White Sox Good, Bad, & Indifferent: White Sox 7, Twins 4

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White Sox Good, Bad, & Indifferent: White Sox 7, Twins 4

Box Score

Good

Javier Vazquez – After struggling early, Vazquez settled in and pitched very well, going seven innings, allowing three runs on seven hits with one walk and eight strikeouts.

Vazquez had some control issues early and fell behind several hitters, but after the fourth, he attacked the strike zone and the results were no coincidence.

He retired the final 10 batters he faced and looked like the dominant Vazquez of 2007, a very good sign after he struggled last Wednesday against Cleveland. 

Joe Crede – I know there are a lot of statheads out there who will crunch a lot of numbers to try to disprove the idea of "clutch."

Joe Crede cares not for these people. "Clutch Crede" returned today in the seventh inning with a go-ahead grand slam off one of the best relievers in the game, Pat Neshek. 

Call it selective memory or call it what you like, but Crede is truly clutch. That was his fifth grand slam of his career. And if you look back at his slams, I'm pretty sure four out of the five have either tied the game or given the Sox the lead.

That's impressive.

I've been one of the biggest champions for Josh Fields since the season started. However, the way Crede has played is reminding me of the 2006 version of Crede. He looks healthy and is in a rhythm at the plate.

And with Crede hitting eighth in this lineup, watch out.

The offense – Again, this lineup battled and wore down a starter to force a team into its bullpen before the end of the sixth inning.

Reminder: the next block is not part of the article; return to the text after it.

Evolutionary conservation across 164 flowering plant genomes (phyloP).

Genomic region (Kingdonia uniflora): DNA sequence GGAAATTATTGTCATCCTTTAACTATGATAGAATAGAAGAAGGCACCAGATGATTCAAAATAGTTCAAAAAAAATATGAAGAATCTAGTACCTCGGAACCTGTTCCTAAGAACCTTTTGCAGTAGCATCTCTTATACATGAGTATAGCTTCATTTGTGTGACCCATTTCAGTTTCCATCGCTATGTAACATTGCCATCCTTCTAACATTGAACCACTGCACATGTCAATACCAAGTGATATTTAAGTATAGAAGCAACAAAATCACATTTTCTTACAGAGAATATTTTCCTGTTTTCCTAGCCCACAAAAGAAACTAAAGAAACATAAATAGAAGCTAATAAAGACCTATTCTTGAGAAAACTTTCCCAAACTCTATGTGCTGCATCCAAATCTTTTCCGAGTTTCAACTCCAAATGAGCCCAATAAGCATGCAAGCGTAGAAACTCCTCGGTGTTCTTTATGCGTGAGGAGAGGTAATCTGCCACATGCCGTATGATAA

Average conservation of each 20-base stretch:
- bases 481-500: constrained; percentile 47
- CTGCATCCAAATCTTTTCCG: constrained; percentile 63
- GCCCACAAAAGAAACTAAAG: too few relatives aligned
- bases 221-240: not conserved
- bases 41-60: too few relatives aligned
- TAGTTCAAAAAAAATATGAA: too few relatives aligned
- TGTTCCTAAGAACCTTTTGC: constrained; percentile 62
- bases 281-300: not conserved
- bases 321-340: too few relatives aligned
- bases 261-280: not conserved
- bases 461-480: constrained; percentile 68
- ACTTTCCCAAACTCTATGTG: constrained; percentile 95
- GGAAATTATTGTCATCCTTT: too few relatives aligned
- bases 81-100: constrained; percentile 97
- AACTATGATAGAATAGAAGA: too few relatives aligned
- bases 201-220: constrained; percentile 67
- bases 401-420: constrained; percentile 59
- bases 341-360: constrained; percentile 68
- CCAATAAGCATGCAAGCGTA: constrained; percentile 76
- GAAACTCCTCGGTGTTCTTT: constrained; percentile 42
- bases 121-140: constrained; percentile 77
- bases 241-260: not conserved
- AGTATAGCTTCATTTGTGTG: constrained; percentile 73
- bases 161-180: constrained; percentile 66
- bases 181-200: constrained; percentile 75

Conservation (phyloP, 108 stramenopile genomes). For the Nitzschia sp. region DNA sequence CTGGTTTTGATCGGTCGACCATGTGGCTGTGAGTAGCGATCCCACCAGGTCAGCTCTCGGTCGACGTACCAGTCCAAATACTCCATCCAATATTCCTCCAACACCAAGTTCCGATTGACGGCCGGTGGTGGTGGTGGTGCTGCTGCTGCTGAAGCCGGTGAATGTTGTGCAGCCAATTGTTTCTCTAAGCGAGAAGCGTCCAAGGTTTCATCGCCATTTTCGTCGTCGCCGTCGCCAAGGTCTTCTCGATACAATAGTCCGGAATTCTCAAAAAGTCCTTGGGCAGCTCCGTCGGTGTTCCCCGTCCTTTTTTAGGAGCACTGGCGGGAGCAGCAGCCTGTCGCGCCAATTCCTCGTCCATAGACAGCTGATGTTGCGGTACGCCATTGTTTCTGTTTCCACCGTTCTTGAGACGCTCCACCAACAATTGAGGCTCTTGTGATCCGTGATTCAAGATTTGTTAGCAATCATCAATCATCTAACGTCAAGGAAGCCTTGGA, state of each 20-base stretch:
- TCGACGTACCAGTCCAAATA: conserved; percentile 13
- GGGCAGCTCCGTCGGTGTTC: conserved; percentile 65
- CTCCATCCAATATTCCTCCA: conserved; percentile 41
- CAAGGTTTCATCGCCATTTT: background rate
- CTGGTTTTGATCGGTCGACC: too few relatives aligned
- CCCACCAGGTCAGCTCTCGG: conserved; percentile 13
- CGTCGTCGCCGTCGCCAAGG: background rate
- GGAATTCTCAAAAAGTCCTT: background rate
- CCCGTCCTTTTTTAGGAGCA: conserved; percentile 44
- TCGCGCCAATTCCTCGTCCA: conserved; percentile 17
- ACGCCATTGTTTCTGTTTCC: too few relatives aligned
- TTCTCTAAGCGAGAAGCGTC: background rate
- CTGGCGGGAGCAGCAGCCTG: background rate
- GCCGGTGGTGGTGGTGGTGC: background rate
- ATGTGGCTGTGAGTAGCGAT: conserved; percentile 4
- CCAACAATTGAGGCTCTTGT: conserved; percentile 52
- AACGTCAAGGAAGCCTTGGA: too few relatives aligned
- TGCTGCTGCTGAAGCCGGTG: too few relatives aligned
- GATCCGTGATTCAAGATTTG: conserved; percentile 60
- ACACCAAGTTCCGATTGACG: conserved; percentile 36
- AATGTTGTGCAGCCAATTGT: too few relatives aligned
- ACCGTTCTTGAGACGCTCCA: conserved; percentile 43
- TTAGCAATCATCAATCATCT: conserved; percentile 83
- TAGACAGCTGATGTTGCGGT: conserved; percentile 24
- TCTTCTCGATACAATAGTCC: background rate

Today, it was Nick Blackburn, who looked very good in his five innings of work. He was getting ahead in counts and throwing strikes with his breaking pitches.

However, this lineup wore down Blackburn and made him throw 90 pitches in his five innings of work. He only surrendered two runs on seven hits and two walks in his start, but Sox hitters wore him down and forced the rookie out early.

After Matt Guerrier shut down the Sox in the sixth, Chicago came out and battled in the seventh, ultimately forcing him out of the game with runners on the corners in favor of Neshek.

Jermaine Dye battled with Neshek before hitting a soft line drive up the middle to bring home the tying run. After A.J. Pierzynski struck out, Carlos Quentin singled to load the bases for Crede.

Two pitches later, the Sox had a 7-3 lead.

There's just a different feel with the Sox lineup this year. They're being patient and not swinging for the fences every time up. If they get a pitch they can drive, then yes, they'll uncork a big swing, but they're doing an excellent job of taking what the pitcher gives them.

Today was a perfect example of this resurgent offense.

Bobby Jenks – Jenks nailed down his fourth save of the year by getting Minnesota to ground into a double play.

The way Jenks and this team is going right now, he should be well on his way to 40+ saves for the third straight year. 

Bad

The NCAA Championship Game–I'm not going to nitpick this game–the Sox have won five in a row and are in first place.

So, again, I've had to find something that is completely unrelated to what's going on out there on the field. 

I have two bones to pick with the NCAA Championship Game tonight. First, the NCAA always hires away White Sox Public Address Gene Honda for the game, so fans in attendance were deprived of his deep baritone voice announcing the Opening Day lineup.

Second, to editorialize for a minute, Kansas is playing in the game. Not cool. Not cool at all. Let's go Memphis! 

Indifferent

Scott Linebrink–He finally gave up a run, but to his credit, it was one of those "Murphy's Law" innings that happen so frequently against Minnesota.

After a leadoff walk and a Justin Morneau bloop single, Delmon Young hit a liner right up the middle that Linebrink deflected for an infield single. 

He ended up getting out of the inning and minimizing the damage, though. It was nothing to be worried about and because he gave the run up, Jenks got a save opportunity.

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